Aboriginal Youth Entrepreneurship Program Helps Kids Develop Their Business Plans


Grade 12 student Nicole Elie didn’t plan on enrolling in the Aboriginal Youth Entrepreneurship Program until her guidance councilor at St. Mary’s College placed her into it.

“I’m glad I was (put into the program), because it was a fun course,” she said.

Elie’s business plan was to start Miles and Smiles Daycare. She said she chose a daycare because she loves children.

“I love working with children.”

She said she’d like to one day see Miles and Smiles Daycare come to fruition.

The AYEP has been at the high school for four years – as long as the program itself has been running.

“(AYEP) is only in 50 schools across Canada,” St. Mary’s teacher Scott Chorney said. “We are privileged to offer it at St. Mary’s College.”

The AYEP is a two-credit business program that’s offered through a foundation called the Martin Family Initiative. Owned by former PM Paul Martin’s family, the foundation offers AYEP, among other programs. The first semester starts in grade 11 – Intro to Entrepreneurship – and the second semester takes place in grade 12  – an E Commerce course. Chorney said that the first semester involves the kids working towards completion of their own business idea, and second semester they get to put it together.

“We walk them through the components of the business plan – a lot of it is through experiential learning in the community,” he explained. “They are exposed very thoroughly to the components of the plan. And then in second semester, they take their plan and they create a website with their plan.”

The AYEP usually encompasses 7-10 students at one time. This allows for more one-on-one mentorship with business partners in the community.

“The program works most effectively with a very small number of students,” Chorney said. “We like to keep that group of students anywhere between a 5 and 8; 10 max.”

Chorney said the faculty involved in the program always encourage their students to take their business plans one step further.

“In Sault Ste. Marie, we have a wonderful opportunity through the Economic Development Corporation where the students can submit their plans and receive funding – grant money – if their plans are accepted,” he said. “We did have one student in the past that did submit his plan and did start his summer company. We encourage our students to do that and it would be a wonderful opportunity if any of these students took that advantage that we have here right in our community.”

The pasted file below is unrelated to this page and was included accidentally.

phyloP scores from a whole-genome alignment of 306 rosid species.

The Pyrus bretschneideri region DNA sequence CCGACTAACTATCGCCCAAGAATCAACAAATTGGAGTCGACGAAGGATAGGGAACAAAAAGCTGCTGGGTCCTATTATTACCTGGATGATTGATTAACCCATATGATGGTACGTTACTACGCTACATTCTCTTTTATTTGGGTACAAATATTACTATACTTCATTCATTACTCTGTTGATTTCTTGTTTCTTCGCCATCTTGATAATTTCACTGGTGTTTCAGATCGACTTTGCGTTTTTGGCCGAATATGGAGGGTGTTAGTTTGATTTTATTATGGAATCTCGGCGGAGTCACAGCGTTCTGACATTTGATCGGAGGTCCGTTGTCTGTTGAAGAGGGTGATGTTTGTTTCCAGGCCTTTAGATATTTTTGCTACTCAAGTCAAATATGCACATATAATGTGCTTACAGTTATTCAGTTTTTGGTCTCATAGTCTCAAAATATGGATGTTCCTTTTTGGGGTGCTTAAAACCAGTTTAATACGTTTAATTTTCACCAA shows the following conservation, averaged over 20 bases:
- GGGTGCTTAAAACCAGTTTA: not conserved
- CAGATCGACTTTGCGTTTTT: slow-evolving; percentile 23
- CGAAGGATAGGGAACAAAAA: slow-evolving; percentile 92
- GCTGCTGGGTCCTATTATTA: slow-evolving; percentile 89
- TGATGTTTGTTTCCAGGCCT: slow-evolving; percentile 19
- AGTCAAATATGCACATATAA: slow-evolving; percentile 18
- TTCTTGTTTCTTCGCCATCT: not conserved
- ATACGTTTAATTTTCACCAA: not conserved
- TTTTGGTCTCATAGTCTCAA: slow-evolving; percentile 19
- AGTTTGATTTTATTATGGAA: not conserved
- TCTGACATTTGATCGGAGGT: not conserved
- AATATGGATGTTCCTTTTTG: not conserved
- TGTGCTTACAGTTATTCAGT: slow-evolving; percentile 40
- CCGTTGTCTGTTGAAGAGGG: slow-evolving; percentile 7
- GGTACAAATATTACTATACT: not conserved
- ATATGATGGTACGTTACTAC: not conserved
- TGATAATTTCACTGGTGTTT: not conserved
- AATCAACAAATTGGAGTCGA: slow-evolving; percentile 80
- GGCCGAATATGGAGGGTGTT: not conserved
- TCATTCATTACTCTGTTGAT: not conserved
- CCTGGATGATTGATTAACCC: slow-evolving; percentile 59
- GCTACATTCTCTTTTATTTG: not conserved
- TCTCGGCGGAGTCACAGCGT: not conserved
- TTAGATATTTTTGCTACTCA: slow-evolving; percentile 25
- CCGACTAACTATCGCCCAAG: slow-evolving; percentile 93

He went on to acknowledge some of the challenges they faced in the infancy of the program, such as developing the community partnerships they have now.

“Finding people that could give their time in the community, to either host us on-site at their business through a field trip, or come in and give their time (was challenging).”

“We have many wonderful community partners through our field trips,” he continued. “We have to give a big shout out to the Innovation Centre, to Patti McGonigal and Taylor Trecroce, who have been with our program for the past four years, as mentors. They work with youth in our community, especially the high school students, trying to engage the students in the world of entrepreneurship, and they are key partners with us – they give so much time to St. Mary’s College and the AYEP as true business mentors, where they actually come in and they work with the kids fairly extensively on their plans and making connections within the community, along with Mike and myself, who have very tirelessly built that. So we’re in a really healthy position in our program and a big shout out to the community partners because they help us make the program a really special program.”